There are so many factors and things you should take into consideration when buying components for a PC so Im not going to bore you and list them all, however I will say though, it would be advised that you seek help/advice from one of the members here to make sure you are getting the best bang for your buck so to speak.
When I started building PCs around 4-5 years ago, I knew nothing about computers, like at all. I knew how to turn them on and work around it until the job was done. But then I started watching videos of certain reviewers on Youtube and reading guides/reviews on certain forums. So heres a few links that have helped me out more then you might think in the past.
Reading reviews is by far the best way to learn about the products you are thinking of buying, but finding the best reviews can always be a struggle. But Ive compiled a list of review sites I have personally used over the years and who also have a great feedback from the community and manufactures.
There are a few more around the internet, but these links should contain all relevant hardware reviews for building PCs in todays day and age.
If youre struggling to find a review for a certain product or are struggling to understand the review, let us know and we will always help you out or find a simplified version of the review. Because we know its not easy when youre not 100% tech savvy.
Q: Is it easy to build a PC?
A: Its hard to say if its easy or not as different people learn at different paces, but once you have followed some guides and have a fairly good idea what to do. yes it is fairly easy.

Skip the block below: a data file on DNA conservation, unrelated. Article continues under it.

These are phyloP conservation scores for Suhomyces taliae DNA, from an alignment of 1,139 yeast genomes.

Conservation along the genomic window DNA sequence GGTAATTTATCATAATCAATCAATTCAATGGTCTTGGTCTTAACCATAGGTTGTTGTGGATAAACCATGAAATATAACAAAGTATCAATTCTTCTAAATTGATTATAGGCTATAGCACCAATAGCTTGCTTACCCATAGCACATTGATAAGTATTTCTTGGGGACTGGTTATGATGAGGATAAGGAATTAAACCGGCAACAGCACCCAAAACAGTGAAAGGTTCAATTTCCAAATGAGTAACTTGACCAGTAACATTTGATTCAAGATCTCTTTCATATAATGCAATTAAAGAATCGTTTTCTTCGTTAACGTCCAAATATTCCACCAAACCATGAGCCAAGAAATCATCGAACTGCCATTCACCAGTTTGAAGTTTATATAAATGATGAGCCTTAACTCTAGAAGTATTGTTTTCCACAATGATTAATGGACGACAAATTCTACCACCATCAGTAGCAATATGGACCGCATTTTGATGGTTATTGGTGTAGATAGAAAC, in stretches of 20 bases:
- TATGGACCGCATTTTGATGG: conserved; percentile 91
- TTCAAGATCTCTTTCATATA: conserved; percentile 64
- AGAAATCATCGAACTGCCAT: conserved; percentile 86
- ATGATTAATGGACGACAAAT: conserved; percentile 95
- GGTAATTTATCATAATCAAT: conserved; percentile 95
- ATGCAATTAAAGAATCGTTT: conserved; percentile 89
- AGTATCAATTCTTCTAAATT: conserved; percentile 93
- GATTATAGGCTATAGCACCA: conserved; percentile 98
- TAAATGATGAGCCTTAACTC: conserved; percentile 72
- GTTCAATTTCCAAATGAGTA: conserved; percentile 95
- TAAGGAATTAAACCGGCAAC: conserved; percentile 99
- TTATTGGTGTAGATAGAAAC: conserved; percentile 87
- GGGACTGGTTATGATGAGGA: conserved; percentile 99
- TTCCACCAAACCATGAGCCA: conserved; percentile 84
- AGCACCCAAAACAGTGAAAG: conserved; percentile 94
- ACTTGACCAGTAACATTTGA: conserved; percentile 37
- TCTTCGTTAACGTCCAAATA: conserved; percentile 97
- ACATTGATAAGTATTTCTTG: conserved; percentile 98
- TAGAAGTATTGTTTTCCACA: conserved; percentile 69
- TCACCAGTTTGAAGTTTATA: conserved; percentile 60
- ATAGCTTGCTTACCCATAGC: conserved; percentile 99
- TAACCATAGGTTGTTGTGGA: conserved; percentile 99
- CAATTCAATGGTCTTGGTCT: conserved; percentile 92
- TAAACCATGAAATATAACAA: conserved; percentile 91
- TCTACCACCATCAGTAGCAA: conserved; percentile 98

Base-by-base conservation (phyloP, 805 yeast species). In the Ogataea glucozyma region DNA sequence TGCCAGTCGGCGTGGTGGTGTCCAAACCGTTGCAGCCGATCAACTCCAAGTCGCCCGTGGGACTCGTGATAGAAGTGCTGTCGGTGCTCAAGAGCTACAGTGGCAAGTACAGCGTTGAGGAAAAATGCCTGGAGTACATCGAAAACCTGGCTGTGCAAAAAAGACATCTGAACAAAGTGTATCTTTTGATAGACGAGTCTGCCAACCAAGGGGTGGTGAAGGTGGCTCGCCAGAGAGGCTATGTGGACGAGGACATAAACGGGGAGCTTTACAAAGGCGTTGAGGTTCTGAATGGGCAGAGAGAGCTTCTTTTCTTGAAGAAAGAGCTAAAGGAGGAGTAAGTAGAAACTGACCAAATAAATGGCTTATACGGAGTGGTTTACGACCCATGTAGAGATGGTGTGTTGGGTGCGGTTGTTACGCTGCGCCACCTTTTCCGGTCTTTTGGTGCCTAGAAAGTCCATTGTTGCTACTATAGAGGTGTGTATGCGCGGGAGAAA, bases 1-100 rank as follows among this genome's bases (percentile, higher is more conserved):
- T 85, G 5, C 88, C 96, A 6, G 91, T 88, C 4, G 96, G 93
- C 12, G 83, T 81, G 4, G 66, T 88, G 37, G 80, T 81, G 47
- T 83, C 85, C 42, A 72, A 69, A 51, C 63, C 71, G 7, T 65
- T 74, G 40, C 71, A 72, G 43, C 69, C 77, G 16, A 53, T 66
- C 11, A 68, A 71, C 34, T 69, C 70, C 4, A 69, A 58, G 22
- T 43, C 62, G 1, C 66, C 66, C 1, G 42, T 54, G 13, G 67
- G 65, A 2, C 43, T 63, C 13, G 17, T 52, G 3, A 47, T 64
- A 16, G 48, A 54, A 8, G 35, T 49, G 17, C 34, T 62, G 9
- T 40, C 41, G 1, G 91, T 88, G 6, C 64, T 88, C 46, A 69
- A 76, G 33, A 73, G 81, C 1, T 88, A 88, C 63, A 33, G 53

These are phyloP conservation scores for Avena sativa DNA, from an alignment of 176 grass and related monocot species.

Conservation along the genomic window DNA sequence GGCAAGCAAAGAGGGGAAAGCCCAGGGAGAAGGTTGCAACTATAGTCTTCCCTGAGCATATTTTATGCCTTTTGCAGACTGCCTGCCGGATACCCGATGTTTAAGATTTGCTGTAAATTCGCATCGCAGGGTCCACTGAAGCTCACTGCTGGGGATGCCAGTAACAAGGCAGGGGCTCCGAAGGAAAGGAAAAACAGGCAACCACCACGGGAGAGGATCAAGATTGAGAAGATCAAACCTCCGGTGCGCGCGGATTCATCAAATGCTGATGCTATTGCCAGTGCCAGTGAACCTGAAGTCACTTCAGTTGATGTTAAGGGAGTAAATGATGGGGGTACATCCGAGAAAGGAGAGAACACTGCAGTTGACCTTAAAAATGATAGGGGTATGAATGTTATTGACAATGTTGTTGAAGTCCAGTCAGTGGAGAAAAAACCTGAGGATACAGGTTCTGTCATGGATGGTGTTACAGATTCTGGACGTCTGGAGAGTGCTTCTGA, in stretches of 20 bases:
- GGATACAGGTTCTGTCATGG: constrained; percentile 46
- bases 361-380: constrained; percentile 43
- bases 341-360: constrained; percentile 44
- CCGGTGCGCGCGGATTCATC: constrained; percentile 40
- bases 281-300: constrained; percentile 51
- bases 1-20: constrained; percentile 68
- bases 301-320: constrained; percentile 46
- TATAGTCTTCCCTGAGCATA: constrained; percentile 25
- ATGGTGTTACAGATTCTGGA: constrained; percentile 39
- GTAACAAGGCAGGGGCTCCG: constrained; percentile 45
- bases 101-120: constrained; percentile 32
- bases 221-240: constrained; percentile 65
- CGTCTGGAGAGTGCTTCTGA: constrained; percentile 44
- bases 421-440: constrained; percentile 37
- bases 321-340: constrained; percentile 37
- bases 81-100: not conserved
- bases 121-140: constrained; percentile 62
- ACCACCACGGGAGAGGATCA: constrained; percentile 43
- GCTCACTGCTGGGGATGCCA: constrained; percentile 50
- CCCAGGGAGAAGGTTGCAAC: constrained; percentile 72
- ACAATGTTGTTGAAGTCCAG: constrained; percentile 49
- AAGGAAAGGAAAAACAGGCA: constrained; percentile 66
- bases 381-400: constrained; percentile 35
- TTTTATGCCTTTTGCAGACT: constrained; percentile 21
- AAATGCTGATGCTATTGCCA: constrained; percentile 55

Q: Is it better to get a pre-build?
A: In short? No. Stay as far away from them as you can. They use very cheap parts while using clever marketing to get people to buy them. Pre-builds will always be dearer than buying singular components so my advice to you is to always build a PC if possible.
Q: I dont know what I want
A: Make a post. There are many members here that give advice daily and will get you the best or the best for your budget. make sure to research the build you want before buying to make sure 100% its what you want.
Q: Do I need to Overclock
A: No, you do not need to at all, its a luxury some people pay extra for. Some CPUs/GPUs come with locked and unlocked variants. But the price difference can only be justified by you, the person buying it. Does it benefit you? Yes. But its up to you to decide if its worth it.
Extra's Thermal Paste Thermal paste is a very high heat conductive paste that is used between two objects (usually a heatsink and a CPU/GPU) to get better heat conduction. It fills in all those microscopic imperfections on the heat sink and CPU/GPU that can trap air in them and cause a loss in the heatsinks performance.
Case Fans Case fans are used to direct airflow into the case to keep all of your components nice and cool. There is no recommended number you should have in your case at any given time, but it's important to make sure your components have enough of an air supply to keep cool. If noise levels don;t bother you, then go ahead and fill every fan bay with one, the more air the better. When buying fans it can be important to see what certain fans are designed for, like for example high static pressure fans are commonly used on radiators as they force air through. High air flow fans are commonly used on cases as they push air, but they do it practically silently. If you're unsure on how many fans will suffice then be sure to ask one of us floating around the forums.
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Nice to PC Building and I want to get into it, and I've learn a bit from your thread. Thanks for the share. If you got any tips that I need to know please PM me or reply to this message. Thanks Graig!